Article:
Bob Geldof celebrates love and life in Islington
The concert was attended by around 200 people who swung to eighties’ hits with the glee of lost youth and the eclectic mix of squeamish philanthropy and childish nostalgia. To a mainly middle-aged crowd, Geldof sang old and new songs, revisiting a past decorated with sporadic successes such as Rat Trap and I Don’t Like Mondays, which both hit No.1 in the UK charts in the late 70s with former band The Boomtown Rats. His somewhat December-centric Do They Know It’s Christmas? is still one of the best-selling singles of all time.
His musical style has evolved from Lookin’ After No.1 on his first album in 1977 to a more optimistic rebirth of the concept of love: “Life without love – absurdity!/ Life without love – futility”. The verse sounds like a complacent return to a softer side of his personality he rediscovered in his 2011 album, How to Compose Popular Songs That Will Sell. Even the title denotes a slight cynicism towards the music market after his darker Sex, Age and Death, released ten years earlier, when he seemed to abandon hope in those same values he enshrines today. Rather than choosing the raw, futile compositions of the past, Geldof seems to have taken the low road through the valley of resigning himself to enjoying the present reality of things in his personal life.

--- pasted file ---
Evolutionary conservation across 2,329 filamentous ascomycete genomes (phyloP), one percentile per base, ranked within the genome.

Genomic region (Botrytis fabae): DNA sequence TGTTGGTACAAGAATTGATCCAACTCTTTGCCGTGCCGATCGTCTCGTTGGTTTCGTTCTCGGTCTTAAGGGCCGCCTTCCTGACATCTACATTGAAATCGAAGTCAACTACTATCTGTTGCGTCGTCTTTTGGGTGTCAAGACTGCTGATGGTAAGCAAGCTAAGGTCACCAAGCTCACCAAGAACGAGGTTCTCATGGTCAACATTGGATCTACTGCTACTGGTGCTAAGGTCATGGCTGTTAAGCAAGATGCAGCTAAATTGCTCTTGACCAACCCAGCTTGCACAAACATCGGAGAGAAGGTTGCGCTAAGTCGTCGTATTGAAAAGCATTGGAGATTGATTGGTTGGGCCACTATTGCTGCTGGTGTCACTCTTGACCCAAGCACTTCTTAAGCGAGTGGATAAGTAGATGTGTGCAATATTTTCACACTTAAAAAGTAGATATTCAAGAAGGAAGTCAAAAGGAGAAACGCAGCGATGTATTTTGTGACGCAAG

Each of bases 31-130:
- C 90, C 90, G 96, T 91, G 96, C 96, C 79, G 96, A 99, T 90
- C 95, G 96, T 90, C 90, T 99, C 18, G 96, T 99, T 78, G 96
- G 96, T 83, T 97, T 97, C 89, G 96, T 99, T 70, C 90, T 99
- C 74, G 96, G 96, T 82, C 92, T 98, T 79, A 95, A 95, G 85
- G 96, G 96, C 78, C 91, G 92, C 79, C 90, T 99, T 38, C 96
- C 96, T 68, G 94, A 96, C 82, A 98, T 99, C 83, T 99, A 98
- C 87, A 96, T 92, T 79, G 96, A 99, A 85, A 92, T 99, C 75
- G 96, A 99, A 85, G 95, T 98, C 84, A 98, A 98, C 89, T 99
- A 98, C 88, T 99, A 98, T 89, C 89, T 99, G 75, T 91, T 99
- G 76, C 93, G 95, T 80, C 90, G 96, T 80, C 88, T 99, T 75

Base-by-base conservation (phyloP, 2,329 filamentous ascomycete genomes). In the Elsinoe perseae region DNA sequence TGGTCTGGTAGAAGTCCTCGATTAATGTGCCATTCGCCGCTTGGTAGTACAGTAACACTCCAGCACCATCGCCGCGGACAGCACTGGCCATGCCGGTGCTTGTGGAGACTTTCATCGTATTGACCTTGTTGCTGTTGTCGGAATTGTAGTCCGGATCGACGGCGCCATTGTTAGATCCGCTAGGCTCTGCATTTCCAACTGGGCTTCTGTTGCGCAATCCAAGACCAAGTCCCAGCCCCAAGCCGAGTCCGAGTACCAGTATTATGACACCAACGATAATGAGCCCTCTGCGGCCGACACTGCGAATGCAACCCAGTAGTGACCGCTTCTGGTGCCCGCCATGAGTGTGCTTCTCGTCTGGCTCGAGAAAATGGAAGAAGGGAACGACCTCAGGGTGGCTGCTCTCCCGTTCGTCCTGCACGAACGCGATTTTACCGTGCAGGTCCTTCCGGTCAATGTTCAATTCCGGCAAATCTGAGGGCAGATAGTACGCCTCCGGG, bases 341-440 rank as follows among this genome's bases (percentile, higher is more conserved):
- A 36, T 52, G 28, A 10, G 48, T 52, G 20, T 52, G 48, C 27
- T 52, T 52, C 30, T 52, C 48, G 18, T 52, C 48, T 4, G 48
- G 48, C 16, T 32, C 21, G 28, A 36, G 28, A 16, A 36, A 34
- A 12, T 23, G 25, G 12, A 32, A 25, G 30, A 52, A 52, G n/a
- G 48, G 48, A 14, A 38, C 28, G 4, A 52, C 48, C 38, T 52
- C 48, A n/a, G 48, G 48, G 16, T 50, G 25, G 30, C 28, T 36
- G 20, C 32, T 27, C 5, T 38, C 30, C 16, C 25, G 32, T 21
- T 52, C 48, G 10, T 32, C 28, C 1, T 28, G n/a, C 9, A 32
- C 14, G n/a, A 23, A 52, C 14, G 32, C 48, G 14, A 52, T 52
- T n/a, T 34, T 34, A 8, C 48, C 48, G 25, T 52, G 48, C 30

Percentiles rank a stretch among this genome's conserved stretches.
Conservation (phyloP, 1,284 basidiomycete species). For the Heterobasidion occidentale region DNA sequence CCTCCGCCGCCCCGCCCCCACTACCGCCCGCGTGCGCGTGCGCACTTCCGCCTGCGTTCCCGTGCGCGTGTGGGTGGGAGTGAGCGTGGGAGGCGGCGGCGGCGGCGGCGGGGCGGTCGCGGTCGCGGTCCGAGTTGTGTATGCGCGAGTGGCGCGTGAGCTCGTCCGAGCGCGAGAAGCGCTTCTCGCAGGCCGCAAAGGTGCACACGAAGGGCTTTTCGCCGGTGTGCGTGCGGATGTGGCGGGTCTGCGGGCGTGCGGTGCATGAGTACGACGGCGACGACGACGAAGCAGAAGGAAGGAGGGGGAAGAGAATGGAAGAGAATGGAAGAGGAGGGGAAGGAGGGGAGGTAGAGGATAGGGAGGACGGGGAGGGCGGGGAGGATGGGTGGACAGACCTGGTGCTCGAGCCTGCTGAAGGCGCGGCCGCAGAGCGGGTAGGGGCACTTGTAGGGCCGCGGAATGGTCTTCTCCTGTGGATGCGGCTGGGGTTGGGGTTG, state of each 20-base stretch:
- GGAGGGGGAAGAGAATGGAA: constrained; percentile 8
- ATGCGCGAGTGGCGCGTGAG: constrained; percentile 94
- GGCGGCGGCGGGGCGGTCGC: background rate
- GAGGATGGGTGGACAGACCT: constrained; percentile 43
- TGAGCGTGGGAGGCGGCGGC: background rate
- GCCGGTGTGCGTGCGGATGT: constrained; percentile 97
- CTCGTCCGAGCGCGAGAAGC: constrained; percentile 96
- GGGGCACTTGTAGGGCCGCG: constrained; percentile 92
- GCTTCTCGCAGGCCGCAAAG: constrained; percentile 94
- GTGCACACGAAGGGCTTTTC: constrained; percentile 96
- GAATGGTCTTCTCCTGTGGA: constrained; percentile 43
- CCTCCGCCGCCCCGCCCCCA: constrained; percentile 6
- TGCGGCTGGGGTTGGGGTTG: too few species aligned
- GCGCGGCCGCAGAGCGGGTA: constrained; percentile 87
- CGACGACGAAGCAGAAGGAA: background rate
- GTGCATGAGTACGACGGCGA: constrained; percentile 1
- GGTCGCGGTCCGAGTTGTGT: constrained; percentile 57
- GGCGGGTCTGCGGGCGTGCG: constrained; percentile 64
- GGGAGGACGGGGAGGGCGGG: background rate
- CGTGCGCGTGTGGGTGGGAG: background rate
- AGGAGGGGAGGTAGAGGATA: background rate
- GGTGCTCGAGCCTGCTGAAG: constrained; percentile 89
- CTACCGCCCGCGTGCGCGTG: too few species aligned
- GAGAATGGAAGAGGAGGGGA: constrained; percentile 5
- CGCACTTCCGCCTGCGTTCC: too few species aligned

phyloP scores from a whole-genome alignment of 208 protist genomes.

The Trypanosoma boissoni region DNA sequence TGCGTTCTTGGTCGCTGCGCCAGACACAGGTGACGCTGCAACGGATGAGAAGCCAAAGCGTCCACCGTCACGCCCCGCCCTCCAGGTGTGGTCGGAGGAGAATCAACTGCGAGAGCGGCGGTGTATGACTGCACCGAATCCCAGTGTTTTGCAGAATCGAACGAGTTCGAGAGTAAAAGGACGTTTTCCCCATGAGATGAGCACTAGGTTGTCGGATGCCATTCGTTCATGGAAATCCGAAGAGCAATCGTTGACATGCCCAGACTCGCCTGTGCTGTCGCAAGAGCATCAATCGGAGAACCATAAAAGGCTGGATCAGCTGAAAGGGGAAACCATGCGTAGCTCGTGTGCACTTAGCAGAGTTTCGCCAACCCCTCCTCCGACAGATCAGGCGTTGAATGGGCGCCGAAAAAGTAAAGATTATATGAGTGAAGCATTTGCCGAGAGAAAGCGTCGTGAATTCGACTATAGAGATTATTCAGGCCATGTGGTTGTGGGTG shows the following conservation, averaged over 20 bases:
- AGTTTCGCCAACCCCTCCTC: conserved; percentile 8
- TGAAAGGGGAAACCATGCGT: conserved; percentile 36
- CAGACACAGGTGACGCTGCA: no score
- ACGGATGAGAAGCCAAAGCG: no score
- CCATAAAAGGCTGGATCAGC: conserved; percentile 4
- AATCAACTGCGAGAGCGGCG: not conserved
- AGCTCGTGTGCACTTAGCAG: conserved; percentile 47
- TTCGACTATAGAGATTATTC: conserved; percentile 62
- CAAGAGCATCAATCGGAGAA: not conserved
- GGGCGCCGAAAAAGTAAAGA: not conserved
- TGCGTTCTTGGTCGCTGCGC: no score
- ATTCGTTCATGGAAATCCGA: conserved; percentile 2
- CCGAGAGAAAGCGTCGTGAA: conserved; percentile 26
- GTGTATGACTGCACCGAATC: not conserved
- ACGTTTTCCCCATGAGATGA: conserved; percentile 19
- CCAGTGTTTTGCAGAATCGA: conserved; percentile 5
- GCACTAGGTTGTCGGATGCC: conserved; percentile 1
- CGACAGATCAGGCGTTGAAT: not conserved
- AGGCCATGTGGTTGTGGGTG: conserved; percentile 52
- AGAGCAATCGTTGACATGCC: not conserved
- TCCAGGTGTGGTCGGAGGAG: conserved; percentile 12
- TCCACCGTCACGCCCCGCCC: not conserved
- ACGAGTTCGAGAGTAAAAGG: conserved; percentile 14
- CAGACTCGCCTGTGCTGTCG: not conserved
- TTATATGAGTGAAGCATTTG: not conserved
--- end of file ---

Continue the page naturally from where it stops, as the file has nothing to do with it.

“My 50s have been my happiest decade,” he said, “I never imagined that could be the case but it’s true. The emotional wars subside. The battle for ideas has been won or lost.”
It’s a far cry from the years of Band Aid he founded in 1984 with Midge Ure to raise money to help those affected by the Ethiopian famine. Especially when the funds collected from the Live Aid concert a year later and Live 8 a decade after have been said to be used to buy weapons for the Ethiopian rebel groups, information denied by Geldof.
Overall Geldof proves he knows how to rock a show, and even if some might think his fund-raising events are just another way to brand himself, fans will answer that Geldof always will remain a rock icon.
The editorial unit
Listen to Sir Bob talk to his audience here